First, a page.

At Hyundai, he’ll be responsible for doubling the size of Genesis’ fleet by 2020, via the gradual inclusion of crossovers.
Ford is restructuring its upper management for the second time since former CEO Mark Fields took permanent leave of the company. Now in the top executive slot, Jim Hackett wants to continue tweaking staff in order to “improve efficiencies” and reshape the automaker in an image more appetizing to investors and potential buyers.
Hackett’s initial culling served to streamline the corporate hierarchy into something more manageable. The more recent shakeup, announced Tuesday, appears to be more of the same — leaving some with additional duties as Ford attempts to realign its global strategy.
Audi announced a rather high-level reorganization of management on Monday as it continues grappling with life after Volkswagen Group’s diesel-emissions scandal.
The automaker is still on the receiving end of numerous criminal investigations and vehicle recalls, as well as criticism from unions. But four of its board members aren’t coming along for the ride. Audi AG is replacing CFO Axel Strotbek, production chief Hubert Waltl, human resources head Thomas Sigi and sales chief Dietmar Voggenreiter, effective at the end of this month.
At least twenty upper-echelon executives have left AutoNation since the start of 2014, with the vast majority bailing within two years. Short stints with an employer and lackluster job stability may be the norm for bottom-rung millennials but senior managers with years of experience have a tendency to stick around a while.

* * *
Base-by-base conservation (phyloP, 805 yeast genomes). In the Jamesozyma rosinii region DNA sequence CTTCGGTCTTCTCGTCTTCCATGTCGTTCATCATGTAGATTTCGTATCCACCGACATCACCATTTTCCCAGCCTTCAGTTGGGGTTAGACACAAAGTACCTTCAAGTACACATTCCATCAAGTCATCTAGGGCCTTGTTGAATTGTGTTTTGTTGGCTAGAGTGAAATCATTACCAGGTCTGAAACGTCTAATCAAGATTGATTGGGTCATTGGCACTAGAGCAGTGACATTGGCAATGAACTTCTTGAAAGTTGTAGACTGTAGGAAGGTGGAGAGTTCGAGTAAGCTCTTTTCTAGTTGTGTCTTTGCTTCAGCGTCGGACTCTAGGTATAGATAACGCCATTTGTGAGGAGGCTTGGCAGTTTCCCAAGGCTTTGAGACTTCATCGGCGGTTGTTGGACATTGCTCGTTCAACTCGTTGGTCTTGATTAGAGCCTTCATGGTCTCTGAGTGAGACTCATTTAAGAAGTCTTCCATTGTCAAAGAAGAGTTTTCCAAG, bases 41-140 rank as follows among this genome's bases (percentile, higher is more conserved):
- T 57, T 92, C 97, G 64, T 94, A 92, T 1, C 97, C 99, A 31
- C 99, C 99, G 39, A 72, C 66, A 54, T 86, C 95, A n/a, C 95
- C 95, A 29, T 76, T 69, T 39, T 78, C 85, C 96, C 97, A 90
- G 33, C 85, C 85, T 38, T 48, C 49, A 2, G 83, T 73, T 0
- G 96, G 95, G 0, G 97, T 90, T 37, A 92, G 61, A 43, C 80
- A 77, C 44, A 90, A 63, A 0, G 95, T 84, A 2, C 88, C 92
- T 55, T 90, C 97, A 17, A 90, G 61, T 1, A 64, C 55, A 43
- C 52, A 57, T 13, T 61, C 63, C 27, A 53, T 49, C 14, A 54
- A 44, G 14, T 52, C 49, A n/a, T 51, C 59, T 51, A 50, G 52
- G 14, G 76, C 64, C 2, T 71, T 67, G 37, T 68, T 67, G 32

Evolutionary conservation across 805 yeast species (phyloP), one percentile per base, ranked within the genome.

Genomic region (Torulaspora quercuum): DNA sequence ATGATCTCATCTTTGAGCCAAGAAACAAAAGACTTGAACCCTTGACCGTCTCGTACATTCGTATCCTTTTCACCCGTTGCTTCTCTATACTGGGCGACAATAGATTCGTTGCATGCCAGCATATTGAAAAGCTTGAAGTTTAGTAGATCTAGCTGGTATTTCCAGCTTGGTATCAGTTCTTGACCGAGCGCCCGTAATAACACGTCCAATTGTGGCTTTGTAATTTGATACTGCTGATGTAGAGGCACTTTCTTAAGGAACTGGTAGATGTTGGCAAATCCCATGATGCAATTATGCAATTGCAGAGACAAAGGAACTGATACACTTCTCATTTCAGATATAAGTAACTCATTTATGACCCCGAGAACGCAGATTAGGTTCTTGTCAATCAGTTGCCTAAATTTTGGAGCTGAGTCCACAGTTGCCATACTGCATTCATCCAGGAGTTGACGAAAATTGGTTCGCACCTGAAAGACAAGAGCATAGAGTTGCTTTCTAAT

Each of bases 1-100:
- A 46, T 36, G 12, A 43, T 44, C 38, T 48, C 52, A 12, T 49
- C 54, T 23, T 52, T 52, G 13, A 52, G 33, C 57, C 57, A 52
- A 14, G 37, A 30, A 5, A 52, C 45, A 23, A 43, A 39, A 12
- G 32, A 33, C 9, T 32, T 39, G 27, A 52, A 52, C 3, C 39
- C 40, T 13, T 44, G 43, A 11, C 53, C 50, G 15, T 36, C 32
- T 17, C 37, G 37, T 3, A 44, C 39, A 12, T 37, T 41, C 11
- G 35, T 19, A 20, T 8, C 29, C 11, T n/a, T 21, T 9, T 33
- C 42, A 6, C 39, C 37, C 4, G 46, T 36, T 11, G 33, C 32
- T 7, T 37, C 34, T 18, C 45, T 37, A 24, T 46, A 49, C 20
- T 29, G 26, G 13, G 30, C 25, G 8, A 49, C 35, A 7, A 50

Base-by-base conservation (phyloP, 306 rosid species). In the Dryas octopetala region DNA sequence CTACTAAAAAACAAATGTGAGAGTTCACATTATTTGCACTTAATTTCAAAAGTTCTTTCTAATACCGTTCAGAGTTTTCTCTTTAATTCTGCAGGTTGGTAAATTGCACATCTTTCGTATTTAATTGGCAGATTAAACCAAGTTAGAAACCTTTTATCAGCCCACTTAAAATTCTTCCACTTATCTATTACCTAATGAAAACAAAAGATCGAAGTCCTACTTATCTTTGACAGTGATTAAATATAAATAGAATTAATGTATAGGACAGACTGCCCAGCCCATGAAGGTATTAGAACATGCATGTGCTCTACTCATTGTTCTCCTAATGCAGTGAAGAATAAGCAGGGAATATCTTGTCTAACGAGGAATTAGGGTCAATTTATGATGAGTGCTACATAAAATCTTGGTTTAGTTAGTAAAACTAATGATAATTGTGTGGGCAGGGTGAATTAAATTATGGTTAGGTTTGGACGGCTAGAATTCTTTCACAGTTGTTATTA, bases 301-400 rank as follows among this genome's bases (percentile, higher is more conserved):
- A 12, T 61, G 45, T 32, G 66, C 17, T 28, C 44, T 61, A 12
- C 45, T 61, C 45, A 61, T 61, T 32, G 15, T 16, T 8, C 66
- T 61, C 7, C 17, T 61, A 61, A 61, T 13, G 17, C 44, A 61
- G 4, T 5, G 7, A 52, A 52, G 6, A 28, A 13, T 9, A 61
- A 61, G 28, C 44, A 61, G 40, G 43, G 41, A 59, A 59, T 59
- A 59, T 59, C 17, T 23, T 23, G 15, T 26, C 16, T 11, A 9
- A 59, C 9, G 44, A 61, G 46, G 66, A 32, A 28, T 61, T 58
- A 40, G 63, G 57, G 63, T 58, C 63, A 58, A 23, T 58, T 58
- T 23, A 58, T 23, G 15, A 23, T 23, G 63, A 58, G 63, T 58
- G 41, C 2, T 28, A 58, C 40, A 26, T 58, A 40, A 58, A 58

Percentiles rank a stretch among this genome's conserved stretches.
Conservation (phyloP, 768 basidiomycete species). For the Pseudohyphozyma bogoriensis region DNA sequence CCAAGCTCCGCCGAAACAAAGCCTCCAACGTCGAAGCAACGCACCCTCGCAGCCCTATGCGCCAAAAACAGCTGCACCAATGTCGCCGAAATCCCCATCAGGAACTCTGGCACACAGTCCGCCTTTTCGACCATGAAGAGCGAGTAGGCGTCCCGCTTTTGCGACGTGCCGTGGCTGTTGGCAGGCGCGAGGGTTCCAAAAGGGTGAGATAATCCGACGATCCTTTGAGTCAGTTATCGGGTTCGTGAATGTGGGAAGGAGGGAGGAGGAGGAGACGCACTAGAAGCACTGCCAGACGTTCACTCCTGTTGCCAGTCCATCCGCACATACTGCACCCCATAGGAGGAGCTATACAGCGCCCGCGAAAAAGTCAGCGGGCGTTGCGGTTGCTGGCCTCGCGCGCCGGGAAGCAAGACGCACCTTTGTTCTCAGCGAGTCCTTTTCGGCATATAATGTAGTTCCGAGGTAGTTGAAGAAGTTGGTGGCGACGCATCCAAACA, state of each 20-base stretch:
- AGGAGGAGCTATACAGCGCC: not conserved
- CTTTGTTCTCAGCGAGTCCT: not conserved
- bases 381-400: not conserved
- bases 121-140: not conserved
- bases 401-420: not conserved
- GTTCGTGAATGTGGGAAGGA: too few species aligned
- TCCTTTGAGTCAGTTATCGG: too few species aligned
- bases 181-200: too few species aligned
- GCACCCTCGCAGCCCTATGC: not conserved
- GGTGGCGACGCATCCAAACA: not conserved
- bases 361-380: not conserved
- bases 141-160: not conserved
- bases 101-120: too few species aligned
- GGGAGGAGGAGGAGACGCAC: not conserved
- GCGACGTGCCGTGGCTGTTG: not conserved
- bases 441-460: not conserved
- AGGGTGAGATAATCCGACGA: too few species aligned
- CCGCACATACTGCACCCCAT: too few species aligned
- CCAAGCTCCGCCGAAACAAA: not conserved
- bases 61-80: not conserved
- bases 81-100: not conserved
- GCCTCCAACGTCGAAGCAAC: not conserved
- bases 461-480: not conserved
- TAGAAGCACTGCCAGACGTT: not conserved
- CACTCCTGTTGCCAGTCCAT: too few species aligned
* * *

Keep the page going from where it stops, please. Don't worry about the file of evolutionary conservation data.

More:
That doesn’t necessarily mean there is something sinisterly “up” with the largest automotive retailer in the United States, but it does leave you wondering about its future. This concern was heightened after AutoNation’s chief operating officer, Bill Berman, suddenly resigned last week, not even four months after being named president.
Tesla Motors is headhunting engineers from Mexico to work on automated equipment at its Freemont, California factory. While the brand can still call the forthcoming Model 3 “the most American” car in the world — once it takes delivery of Nevada-produced 2170 battery packs — it might not be able to make the same claim for its workforce.
The brand has had union troubles with the German robotics unit supplying the automated assembly lines essential for the Model 3’s timely production. While the recruitment effort in California may not be a direct response to that, it is definitely part of Tesla’s efforts to ensure it can adhere to the timetable it has set for the electric vehicle. The company has preorders out the wazoo and wants to build 500,000 cars a year at the Fremont plant by 2018, which requires a sextupling of 2016’s production figures.
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- ToolGuy "Having the dual sliders has been amazing as it let's me and my wife have our own "sides" of the van to prep for rides/races."Who goes on the traffic side??
- ToolGuy "I caught a little bit Saturday, but Sunday it seemed impossible to find on my cable. I think it was streaming on Peacock, which I have, all weekend, so I could've watched it that way. I'm not complaining, to be clear, since I could've popped Peacock on and yet I chose to watch something else."Being you sounds like a real chore. 😉